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Step on it: Pedicab drivers try to pick up fares

Step on it: Pedicab drivers try to pick up fares

Derek Zugic, a newcomer to Chicago's pedicab scene, uses his quick wit to entertain riders and earn fares. (Kelly McCabe Grove photo for RedEye)

Sometimes, to pedal is to mettle in sidewalk conversations, especially when you’re a pedicab driver trying to drum up business. Drivers often line up outside big events — such as Cubs games here in Wrigleyville — hoping to attract riders who want to feel the sun on their shoulders and a breeze in their hair. Pedicab company triAcycle says its bikes appear at 30 different events around the city each month. 

But while passengers kick back and enjoy the ride to the bar or the Brown Line, drivers are furiously pedaling and building their leg muscles in the hopes of snagging a nice tip. And even for a professional boxer like Derek Zugic, it can be hard on the body.

“There’s a lot of pressure, pulling up to 500 pounds of people and just driving, riding your bicycle back and forth,” said Zugic, a newcomer to this season’s pedicab scene, during a recent Cubs home game. “But for me, being a professional boxer and training for the last decade of my life, it’s good exercise. And you get paid for it.”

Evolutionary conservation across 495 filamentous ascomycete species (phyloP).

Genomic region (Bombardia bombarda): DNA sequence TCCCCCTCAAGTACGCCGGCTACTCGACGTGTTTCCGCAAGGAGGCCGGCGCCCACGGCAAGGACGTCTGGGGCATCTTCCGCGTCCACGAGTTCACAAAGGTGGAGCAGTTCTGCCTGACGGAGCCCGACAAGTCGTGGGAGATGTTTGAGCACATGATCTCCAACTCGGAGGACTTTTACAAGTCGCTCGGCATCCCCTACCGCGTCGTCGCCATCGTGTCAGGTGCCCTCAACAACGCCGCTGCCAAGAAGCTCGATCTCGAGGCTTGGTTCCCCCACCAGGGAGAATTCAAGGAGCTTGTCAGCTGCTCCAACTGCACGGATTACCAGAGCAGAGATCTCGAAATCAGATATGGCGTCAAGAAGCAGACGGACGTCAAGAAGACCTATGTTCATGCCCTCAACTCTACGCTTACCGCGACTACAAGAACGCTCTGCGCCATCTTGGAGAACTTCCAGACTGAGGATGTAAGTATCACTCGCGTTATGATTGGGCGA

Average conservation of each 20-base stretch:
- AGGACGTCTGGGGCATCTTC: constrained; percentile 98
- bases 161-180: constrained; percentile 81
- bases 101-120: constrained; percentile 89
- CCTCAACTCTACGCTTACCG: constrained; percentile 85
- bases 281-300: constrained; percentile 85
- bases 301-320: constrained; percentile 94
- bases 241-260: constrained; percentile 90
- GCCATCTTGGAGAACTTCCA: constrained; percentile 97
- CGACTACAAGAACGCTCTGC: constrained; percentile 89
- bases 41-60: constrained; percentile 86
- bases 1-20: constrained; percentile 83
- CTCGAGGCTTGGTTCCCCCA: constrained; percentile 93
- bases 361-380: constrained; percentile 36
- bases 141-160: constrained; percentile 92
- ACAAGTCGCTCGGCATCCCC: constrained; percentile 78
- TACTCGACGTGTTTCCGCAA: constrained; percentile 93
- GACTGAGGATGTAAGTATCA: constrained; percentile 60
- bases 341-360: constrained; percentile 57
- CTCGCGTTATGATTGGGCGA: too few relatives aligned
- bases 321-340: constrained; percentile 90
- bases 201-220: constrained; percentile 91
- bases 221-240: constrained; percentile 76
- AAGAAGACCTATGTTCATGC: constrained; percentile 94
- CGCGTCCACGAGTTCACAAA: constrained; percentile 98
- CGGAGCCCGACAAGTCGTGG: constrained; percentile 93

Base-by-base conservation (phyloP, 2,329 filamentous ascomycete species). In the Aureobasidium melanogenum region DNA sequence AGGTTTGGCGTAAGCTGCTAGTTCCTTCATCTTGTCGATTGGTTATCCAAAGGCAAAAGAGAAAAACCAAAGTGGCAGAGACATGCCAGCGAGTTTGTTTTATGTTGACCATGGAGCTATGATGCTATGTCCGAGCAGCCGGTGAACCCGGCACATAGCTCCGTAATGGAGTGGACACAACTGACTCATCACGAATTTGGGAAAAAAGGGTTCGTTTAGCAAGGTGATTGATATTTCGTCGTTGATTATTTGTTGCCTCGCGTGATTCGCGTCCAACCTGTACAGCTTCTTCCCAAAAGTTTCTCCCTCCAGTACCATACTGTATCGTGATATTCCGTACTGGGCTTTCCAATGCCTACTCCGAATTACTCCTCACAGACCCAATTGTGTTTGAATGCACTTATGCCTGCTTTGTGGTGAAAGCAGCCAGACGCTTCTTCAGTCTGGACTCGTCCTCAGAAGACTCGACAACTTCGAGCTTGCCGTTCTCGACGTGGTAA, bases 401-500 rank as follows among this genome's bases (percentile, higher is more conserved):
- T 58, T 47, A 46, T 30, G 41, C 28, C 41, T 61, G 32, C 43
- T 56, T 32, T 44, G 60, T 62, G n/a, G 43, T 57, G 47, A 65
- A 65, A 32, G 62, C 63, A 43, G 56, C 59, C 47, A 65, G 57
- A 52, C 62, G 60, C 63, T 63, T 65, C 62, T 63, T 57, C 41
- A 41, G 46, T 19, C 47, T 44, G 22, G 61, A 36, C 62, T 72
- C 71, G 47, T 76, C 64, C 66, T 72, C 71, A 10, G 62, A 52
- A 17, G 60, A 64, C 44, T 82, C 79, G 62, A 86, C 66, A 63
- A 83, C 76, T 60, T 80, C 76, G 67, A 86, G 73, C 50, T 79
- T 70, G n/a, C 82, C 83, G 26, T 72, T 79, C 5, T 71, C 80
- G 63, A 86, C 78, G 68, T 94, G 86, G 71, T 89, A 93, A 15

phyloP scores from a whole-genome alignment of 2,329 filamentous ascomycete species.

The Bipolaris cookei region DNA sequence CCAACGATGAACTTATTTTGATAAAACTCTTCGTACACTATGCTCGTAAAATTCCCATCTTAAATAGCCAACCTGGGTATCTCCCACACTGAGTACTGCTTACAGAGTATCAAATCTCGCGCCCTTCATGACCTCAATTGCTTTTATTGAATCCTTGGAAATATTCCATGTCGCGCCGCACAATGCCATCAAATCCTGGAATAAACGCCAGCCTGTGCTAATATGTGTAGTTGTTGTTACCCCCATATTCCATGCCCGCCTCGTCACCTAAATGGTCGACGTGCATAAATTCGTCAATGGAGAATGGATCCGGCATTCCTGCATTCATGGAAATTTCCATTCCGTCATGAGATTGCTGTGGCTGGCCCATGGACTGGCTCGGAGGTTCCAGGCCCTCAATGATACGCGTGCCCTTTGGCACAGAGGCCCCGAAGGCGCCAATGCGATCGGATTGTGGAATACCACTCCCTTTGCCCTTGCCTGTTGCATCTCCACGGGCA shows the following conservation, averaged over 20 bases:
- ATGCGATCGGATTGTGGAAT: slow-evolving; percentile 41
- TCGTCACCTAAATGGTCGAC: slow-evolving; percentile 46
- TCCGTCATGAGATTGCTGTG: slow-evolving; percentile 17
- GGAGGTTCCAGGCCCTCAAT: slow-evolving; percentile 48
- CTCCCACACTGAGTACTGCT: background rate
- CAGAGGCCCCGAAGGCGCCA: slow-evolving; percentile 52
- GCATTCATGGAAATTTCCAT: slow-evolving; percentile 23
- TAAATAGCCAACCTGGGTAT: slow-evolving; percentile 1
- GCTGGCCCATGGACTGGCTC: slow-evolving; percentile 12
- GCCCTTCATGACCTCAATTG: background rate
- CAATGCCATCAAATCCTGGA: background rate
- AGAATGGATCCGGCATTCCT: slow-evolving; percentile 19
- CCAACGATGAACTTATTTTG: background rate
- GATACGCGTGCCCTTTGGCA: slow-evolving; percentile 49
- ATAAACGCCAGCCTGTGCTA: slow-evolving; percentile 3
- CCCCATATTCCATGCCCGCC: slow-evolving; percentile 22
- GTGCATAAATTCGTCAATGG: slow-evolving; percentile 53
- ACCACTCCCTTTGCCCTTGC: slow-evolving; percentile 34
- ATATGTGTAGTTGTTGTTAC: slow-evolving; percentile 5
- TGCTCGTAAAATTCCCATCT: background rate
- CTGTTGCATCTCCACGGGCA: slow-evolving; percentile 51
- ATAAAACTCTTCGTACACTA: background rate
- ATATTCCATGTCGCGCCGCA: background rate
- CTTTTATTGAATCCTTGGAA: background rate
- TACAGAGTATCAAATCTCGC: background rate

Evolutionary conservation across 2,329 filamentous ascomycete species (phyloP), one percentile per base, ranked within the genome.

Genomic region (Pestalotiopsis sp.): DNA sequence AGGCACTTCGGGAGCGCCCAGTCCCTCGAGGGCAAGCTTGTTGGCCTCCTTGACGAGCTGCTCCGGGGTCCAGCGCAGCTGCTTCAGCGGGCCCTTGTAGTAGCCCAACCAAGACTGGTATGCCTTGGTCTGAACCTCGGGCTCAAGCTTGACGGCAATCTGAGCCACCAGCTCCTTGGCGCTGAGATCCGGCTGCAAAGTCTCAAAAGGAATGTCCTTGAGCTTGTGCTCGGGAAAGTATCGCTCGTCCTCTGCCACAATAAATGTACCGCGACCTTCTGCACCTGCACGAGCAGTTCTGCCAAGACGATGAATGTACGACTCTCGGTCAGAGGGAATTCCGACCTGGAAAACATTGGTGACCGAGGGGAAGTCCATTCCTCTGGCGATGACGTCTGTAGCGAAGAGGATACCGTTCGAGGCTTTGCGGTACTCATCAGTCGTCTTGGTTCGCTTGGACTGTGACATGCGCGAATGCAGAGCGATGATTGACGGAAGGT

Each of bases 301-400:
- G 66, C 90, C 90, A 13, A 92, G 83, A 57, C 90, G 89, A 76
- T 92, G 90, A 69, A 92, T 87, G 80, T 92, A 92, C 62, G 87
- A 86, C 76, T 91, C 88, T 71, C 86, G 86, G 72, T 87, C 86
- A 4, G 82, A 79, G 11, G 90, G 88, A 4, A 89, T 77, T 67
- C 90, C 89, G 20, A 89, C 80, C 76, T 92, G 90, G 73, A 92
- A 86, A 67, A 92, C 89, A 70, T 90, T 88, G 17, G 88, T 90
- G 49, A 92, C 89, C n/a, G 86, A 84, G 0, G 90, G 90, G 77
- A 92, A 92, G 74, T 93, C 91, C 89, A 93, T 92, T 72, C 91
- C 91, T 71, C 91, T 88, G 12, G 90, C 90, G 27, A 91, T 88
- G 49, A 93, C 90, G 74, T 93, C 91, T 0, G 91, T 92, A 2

Besides the physical toll, the competition to get a fare is hot, with drivers doing everything from toting around stereos blasting tunes to offering umbrellas and free rides, which is one of Zugic’s favorite moves.

“[Offering a free ride] is one of my pickup lines,” he says. “The first and main part is to get them on the cab, and then I just let them know that I do work off of tips.”

Pedicab drivers typically pay a daily rate to rent the cabs. Zugic pays $40 to triAcycle, which he tries to make back before the game so everything after that is profit. Offering free rides while still trying to come out in the black can be risky, but most drivers possess people skills that serve them well.

“I’m a people person,” Zugic said. “I like talking to people. You meet a lot of people that aren’t from Chicago, [and] I get a lot of people [who] it’s their first time on the pedicab.”

And with tips, it can be hit or miss.

“The worst part is when you ride someone that’s really, really big and then they give you a $2 tip,” Zugic said. “So far I haven’t gotten stiffed, but $2 tips really don’t cut it. But, hey, what are you gonna do? You offer a free ride and then work off of tips, so $2 is better than no dollars.

“I’ve heard people making up to $500, $600 on certain days, [like] after like a Bon Jovi concert.”

On Saturday, Zugic lucked out during the game and called out to RedEye to say he got a $10 tip that put him in the black before the game was over. Score.

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